Tue | Oct 20, 2020

Bubble trouble - RSPL players weigh up implications of a biosecure league amid pandemic

Published:Monday | September 14, 2020 | 12:11 AMLivingston Scott/Gleaner Writer
Mount Pleasant FA’s Kemar Beckford (on ground) challenges UWI FC’s Stephen Barnett for an aerial ball during a Red Stripe Premier League game at Drax Hall in St Ann on Sunday, March 31.
Mount Pleasant FA’s Kemar Beckford (on ground) challenges UWI FC’s Stephen Barnett for an aerial ball during a Red Stripe Premier League game at Drax Hall in St Ann on Sunday, March 31.
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Many Red Stripe Premier League (RSPL) players say they are comfortable with and willing to adhere to the changes being proposed for a biosecure league, which is tentatively set to begin in October or November. However, some believe that strict penalties should apply to clubs and players who violate safety protocols and endanger teammates and other match personnel.

No football has been played domestically since the Jamaica Football Federation cancelled last season on March 12 because of the coronavirus pandemic. But while leagues worldwide have restarted, the local federation has not yet got approval from the Ministry of Health and Wellness for the new RSPL season.

HEAVY PENALTIES

However, it is understood that stakeholders were in the process of signing off on a league to be played in a biosecure bubble with an adjusted format and strict safety protocols. Although Mount Pleasant striker Kemar Beckford says the authorities are approaching the restart to the league in the “right way”, he suggested that players and clubs found in breach of protocols should face heavy fines.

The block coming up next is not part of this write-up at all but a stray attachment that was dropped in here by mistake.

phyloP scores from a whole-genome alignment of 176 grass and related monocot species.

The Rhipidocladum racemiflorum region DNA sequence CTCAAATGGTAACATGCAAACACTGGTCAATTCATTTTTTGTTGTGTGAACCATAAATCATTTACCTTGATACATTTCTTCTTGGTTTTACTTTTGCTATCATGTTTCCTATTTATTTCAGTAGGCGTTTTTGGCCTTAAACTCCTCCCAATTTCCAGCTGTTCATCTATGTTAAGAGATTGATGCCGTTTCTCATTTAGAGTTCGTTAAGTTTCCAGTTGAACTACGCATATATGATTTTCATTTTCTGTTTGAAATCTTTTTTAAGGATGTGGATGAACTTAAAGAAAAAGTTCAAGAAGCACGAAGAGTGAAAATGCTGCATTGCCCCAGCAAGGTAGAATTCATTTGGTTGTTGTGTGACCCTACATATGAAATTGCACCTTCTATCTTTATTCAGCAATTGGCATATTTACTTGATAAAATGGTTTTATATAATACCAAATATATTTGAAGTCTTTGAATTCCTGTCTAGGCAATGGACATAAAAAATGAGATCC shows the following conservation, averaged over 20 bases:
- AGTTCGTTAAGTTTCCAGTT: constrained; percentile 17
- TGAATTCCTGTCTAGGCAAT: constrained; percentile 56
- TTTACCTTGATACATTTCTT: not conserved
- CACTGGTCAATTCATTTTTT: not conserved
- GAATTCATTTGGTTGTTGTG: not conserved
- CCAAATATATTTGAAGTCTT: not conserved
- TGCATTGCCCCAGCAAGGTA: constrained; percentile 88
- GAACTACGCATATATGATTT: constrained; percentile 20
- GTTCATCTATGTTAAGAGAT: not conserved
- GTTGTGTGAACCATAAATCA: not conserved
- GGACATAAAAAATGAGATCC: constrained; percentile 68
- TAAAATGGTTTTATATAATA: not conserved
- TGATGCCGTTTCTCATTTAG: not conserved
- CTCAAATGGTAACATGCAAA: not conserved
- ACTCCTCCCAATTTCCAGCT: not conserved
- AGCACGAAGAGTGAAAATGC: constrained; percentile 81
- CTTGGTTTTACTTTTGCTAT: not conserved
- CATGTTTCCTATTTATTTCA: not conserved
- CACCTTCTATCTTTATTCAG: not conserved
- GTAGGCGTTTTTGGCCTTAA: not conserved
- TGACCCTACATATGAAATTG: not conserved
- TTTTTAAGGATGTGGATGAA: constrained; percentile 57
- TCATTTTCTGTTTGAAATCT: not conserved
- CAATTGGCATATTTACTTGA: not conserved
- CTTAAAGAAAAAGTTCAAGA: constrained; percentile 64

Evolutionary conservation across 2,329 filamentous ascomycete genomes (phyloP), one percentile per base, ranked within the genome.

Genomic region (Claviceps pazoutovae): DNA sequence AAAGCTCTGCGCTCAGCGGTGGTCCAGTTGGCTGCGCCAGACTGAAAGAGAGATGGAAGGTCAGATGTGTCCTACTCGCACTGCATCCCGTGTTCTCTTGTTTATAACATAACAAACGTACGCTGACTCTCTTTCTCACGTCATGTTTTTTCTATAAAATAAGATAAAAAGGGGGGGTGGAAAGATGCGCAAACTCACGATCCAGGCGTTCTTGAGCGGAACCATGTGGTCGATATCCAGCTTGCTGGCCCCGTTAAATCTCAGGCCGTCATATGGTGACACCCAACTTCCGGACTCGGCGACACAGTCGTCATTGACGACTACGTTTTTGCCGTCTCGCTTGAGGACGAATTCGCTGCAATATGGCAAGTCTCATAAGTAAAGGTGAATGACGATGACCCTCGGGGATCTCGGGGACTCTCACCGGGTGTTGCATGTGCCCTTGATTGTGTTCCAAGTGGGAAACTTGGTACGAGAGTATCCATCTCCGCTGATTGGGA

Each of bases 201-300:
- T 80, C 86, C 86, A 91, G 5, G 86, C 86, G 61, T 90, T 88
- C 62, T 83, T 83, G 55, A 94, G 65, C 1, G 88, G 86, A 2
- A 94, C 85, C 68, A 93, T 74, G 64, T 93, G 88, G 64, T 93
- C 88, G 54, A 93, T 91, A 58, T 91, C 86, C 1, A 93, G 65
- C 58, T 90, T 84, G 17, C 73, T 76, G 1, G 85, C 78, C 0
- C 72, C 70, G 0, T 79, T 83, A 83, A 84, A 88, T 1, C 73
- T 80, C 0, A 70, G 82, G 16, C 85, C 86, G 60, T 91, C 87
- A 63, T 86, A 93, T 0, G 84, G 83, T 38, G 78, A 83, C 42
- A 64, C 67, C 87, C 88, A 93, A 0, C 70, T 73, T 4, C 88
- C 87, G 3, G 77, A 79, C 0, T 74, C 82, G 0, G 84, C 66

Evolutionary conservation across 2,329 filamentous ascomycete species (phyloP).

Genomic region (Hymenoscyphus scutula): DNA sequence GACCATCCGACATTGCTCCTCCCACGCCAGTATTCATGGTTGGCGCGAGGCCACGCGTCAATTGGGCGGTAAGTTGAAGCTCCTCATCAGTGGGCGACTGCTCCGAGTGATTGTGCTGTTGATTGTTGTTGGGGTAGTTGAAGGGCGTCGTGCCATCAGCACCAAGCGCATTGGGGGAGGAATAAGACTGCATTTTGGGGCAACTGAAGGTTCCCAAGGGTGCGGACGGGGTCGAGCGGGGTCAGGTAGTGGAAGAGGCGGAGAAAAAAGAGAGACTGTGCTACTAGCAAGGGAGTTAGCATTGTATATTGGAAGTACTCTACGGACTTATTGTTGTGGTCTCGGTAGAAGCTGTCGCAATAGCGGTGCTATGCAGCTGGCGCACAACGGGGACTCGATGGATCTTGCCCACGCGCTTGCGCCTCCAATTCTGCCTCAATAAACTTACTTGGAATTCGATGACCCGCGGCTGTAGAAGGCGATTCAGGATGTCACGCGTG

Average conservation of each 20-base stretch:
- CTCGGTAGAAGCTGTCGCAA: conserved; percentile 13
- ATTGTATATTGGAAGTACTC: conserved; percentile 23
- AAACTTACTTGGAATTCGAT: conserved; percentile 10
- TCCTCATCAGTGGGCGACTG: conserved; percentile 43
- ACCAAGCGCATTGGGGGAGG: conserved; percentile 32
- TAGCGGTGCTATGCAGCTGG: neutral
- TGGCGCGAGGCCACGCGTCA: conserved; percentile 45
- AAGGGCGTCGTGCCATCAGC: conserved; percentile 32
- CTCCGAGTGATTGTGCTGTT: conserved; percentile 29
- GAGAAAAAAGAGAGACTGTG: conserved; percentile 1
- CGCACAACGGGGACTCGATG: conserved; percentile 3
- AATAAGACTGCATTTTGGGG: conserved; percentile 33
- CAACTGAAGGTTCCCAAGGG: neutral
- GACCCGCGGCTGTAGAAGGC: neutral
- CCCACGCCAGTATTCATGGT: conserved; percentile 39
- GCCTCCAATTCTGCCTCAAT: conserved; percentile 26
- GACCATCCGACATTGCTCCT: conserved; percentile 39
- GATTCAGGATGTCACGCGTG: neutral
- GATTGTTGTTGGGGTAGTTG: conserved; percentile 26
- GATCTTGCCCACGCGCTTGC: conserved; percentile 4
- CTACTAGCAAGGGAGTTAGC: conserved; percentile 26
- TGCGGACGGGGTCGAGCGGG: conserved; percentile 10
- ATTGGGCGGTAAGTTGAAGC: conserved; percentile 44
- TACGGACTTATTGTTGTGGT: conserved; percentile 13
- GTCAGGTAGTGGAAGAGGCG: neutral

“They (organisers) will have to be serious so players understand and know that they should stay at home, be safe, and just go to training,” Beckford said. “They also need to test players and send in the information, so any player on any team that leaves and put themselves at risk to get the virus so other players and other teams might catch it, then the player and the club should get a big fine. So they need to sort this out so everyone know it’s a serious thing.”

Cavalier FC goalkeeper Jeadine White is confident that all will be in place for the players to feel comfortable and safe throughout the season.

“It is not something that I am too worried about where football is concerned,” he said. “I don’t think it affects how I go about football. But it would be best to get all players tested before the start of the competition and implement all the other necessary protocols.”

One of the main criteria for the league to be played is that no spectators will be allowed in the stands. Although Waterhouse FC usually have a large turnout at their home games at the Drewsland Stadium and would then be at a disadvantage, defender Shawn Lawes said the team would have to adjust. But he implored his colleagues to be disciplined and professional in how they handle the situation.

“Right across the world, football is playing without spectators now,” he said. “This is our job, so one way or another, we have to play. My only concern is players being disciplined and professional about the whole situation. So it is just for us to be professional and stay in as much as possible.”

livingston.scott@gleanerjm.com